On Why Spock Isn't Spock Anymore

Star Trek II: The Wrath of Khan received a DVD “director’s cut” treatment this week. Most Star Trek fans consider this the best film of the series. While I’ve always loved Star Trek II and have fond memories of going to see it with my father in the summer of ’82, I count Nick Meyer’s other entry in the series, Star Trek VI: The Undiscovered Country, as my favorite Star Trek film. Both films are good and capture much of what makes Star Trek great.

I sat down earlier this week and watched Star Trek II again, perhaps for the fiftieth or sixtieth time, but instead of watching the film I took in Meyer’s audio commentary. There were no real surprises to be heard; the stories Meyer tells have been covered before in behind-the-scenes books like William Shatner’s Star Trek Movie Memories. What I did find surprising was Meyer’s lack of engagement on the controversies surrounding the film–his feud with Gene Roddenberry over the film’s creative direction, Spock’s death, the militarism of the film. Meyer, when he mentions these topics, treats them matter-of-factly and without much depth.

Star Trek II is famous, of course, for Spock’s death in saving the Enterprise from the Genesis Wave. Meyer attacks the scene of Spock’s burial tube on the Genesis Planet in his commentary–he didn’t film the scene, he didn’t want it as part of his final cut, but the studio thought the film should end on a positive note. He goes on to say that he could have made Star Trek III but had no interest in resurrecting Spock as Paramount wanted. Once Spock had returned Meyer had no difficulty writing for the character in Star Trek IV and Star Trek VI, but he had objections to bringing a character back from the dead simply for its own sake as the resurrection robs the death of its emotional weight.

For me, Spock’s death in Star Trek II still carries an emotional punch. That Spock willingly gave up his life to save everyone, not knowing that he would come back still has a resonance, even if later events make that sacrifice something less than the character originally intended.

Here’s my view on Spock’s death and resurrection.

Spock died.

Spock regenerated.

The regenerated Spock isn’t the same being as the Spock that died.

They look alike, they have the same genetic structure, they have mostly the same memories, but they’re not the same. Fans think of them as being the same, but they’re really not. The regenerated Spock is more like a clone of the original, grown from a few cells in Spock’s corpse that weren’t killed off by the warp core radiations through the magic of the Genesis Effect. The regenerated Spock doesn’t remember dying. The regenerated Spock doesn’t remember entering the radiation chamber. His memories of his first life end with “Remember.” The Spock post-Genesis was “born” on the Genesis Planet. The consciousness has continuity stretching back another sixty years, but the body itself is relatively new though prematurely aged. The mental continuity may give the regenerated Spock the same personality as his predecessor, but their thinking patterns will be different.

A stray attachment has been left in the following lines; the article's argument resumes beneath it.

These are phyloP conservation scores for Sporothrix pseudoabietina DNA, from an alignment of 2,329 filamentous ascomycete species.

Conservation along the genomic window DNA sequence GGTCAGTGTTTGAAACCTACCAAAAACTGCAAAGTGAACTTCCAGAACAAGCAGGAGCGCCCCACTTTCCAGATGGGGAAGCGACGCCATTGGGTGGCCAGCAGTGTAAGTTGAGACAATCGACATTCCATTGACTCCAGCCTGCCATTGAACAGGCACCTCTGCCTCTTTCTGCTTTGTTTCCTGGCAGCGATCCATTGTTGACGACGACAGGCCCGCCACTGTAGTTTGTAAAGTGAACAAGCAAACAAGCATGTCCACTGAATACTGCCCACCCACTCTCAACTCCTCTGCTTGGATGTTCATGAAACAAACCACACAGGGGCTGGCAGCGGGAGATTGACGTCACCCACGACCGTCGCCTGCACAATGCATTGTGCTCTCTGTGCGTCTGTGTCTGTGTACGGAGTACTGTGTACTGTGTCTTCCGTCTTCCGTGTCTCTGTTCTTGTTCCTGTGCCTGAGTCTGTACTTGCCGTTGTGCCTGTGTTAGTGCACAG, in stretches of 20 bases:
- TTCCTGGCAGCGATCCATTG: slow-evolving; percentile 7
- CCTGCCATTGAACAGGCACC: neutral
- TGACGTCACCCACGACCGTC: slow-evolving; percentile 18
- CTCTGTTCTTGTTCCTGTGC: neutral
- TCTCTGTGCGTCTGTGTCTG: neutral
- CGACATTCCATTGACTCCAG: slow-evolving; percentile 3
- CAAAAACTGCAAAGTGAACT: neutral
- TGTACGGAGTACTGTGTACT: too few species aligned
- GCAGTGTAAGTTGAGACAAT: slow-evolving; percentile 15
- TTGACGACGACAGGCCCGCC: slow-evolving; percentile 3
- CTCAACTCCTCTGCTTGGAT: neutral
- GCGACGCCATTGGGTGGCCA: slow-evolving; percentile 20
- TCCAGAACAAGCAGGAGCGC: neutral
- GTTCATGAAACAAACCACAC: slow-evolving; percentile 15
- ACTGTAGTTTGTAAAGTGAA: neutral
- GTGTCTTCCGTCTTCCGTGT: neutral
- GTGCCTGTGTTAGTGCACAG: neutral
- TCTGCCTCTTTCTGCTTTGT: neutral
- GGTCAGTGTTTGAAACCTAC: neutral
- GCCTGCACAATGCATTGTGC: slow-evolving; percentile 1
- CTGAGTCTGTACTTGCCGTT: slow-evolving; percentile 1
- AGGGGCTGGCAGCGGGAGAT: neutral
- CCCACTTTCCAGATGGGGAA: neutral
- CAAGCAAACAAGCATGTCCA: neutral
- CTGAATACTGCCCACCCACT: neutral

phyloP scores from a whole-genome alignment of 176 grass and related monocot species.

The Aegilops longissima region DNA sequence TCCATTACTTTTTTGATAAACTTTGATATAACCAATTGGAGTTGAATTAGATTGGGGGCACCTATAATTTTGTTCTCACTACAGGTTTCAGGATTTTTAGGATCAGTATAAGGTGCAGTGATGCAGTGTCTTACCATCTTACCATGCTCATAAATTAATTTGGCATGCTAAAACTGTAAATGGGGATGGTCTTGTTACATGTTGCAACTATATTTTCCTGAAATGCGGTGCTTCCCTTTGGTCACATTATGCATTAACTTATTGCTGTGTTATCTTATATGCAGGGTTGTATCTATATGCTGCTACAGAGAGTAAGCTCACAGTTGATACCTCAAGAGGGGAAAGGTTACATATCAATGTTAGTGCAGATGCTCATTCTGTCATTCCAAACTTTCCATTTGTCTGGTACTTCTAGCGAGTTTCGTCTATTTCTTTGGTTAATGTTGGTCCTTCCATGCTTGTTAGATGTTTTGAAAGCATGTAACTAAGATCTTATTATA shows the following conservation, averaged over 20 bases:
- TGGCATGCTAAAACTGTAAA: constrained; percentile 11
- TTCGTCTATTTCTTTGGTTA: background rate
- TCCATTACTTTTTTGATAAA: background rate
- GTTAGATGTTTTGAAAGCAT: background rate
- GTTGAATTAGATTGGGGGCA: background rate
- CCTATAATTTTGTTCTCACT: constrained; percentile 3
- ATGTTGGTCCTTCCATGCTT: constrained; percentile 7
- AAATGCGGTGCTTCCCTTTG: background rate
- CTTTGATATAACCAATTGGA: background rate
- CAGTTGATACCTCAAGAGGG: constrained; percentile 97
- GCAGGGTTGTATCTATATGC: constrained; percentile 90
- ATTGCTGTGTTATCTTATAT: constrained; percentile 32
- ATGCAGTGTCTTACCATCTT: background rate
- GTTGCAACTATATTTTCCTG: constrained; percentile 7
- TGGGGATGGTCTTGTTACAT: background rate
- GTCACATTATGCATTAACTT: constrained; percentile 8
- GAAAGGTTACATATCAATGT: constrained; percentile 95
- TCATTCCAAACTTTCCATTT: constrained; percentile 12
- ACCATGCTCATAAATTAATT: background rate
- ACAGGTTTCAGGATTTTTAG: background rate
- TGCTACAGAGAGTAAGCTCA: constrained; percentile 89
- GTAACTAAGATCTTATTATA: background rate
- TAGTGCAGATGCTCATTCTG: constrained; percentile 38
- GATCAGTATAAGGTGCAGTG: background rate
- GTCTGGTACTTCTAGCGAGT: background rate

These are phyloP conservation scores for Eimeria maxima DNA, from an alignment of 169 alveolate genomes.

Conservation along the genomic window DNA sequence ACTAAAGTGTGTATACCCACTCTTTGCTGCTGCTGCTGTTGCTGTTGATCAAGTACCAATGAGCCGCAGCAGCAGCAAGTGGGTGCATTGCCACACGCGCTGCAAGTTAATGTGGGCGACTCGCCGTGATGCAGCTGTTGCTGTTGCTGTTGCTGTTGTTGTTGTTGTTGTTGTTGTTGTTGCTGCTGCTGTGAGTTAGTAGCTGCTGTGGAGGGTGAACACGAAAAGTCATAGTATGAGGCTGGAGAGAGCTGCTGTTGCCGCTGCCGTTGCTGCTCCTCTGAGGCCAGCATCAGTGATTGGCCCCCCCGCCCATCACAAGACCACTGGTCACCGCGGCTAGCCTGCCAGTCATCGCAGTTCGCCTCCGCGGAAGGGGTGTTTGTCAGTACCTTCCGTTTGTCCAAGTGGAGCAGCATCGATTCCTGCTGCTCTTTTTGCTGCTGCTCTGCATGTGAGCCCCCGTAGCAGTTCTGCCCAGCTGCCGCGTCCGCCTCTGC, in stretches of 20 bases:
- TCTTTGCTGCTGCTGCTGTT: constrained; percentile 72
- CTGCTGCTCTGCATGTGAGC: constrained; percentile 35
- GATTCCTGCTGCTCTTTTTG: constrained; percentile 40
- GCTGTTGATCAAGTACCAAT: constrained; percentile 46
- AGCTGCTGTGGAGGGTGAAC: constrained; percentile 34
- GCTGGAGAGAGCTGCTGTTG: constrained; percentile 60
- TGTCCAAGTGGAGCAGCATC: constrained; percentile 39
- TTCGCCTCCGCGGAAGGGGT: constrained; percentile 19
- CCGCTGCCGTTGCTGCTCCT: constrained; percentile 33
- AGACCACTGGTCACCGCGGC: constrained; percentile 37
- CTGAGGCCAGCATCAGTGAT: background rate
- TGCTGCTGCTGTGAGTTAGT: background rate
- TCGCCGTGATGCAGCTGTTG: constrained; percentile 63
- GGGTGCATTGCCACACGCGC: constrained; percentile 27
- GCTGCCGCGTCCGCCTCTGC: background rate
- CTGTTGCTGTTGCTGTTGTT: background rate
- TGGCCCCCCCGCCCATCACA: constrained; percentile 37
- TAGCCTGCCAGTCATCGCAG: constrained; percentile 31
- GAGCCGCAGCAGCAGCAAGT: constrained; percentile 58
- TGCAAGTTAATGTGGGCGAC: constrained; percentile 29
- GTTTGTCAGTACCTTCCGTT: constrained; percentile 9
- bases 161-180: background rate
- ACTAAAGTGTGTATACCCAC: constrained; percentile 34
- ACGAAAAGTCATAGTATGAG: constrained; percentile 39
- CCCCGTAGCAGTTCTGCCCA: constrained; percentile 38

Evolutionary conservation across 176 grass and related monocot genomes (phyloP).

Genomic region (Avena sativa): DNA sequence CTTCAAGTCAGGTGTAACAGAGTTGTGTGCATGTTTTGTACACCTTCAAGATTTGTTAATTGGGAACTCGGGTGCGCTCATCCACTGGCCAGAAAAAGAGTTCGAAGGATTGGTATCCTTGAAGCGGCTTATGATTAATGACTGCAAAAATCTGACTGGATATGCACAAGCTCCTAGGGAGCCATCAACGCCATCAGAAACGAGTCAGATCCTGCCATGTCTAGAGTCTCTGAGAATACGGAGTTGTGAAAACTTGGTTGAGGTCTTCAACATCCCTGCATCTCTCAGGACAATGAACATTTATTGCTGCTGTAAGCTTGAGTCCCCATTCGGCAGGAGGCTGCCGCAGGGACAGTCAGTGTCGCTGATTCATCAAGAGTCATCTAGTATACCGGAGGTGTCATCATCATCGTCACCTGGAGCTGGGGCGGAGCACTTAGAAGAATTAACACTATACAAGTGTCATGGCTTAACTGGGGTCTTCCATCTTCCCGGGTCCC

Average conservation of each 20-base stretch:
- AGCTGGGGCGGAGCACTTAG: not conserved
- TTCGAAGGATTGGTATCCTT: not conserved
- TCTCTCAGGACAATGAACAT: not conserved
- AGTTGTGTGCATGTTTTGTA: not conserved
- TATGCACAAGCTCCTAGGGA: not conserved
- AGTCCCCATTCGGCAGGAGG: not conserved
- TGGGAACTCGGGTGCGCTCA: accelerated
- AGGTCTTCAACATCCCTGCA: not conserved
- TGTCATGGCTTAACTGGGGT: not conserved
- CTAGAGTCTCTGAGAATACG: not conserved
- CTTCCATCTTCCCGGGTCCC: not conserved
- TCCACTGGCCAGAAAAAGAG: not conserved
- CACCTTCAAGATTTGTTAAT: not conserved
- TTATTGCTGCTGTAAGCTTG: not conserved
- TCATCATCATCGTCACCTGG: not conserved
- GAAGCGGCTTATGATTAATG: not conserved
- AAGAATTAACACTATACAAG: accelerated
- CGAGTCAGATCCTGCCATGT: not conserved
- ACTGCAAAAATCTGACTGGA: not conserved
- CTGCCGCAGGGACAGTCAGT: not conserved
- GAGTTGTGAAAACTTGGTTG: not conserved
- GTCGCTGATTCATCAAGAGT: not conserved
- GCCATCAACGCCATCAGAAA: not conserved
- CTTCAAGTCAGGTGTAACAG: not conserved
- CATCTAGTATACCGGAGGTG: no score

A clone of Spock isn’t exactly Spock, even if the clone doesn’t realize there’s a difference.

2 thoughts on “On Why Spock Isn't Spock Anymore

  1. The regenerated Spock’s memories continue past "remember." In the last scene in TSFS, the first words he says are "ship… out of danger?"

    It’s one of my favorite ST scenes… here you have Spock, newly re-integrated with his katra, still confused from the process. He sees Kirk, and the first thing he remembers is his death, still in short-term memory — "ship… out of danger… I have been, and always shall be, your friend" he says tentatively. The he takes a long look at Kirk, and remembers his identity. "Jim. Your name is Jim." He doesn’t address him as sir, or admiral, or Kirk, but as his friend Jim.

  2. Glenn Butler wrote:


    The regenerated Spock’s memories continue past "remember." In the last scene in TSFS, the first words he says are "ship… out of danger?"

    Ah, but are they Spock‘s memories? The way I view the scene is this: Spock is remembering his death from the vantage point of McCoy who witnessed it. Spock knows in an unconscious way what happened after "Remember," even if that’s not part of the memories, the spirit that he gave McCoy. And when T’Lar separated the two, there were elements of McCoy left in Spock and elements of Spock left in McCoy. Not ideal by any means, perhaps never even attempted before. But the legacy of the katra transference and the fal-tor-pan ritual.

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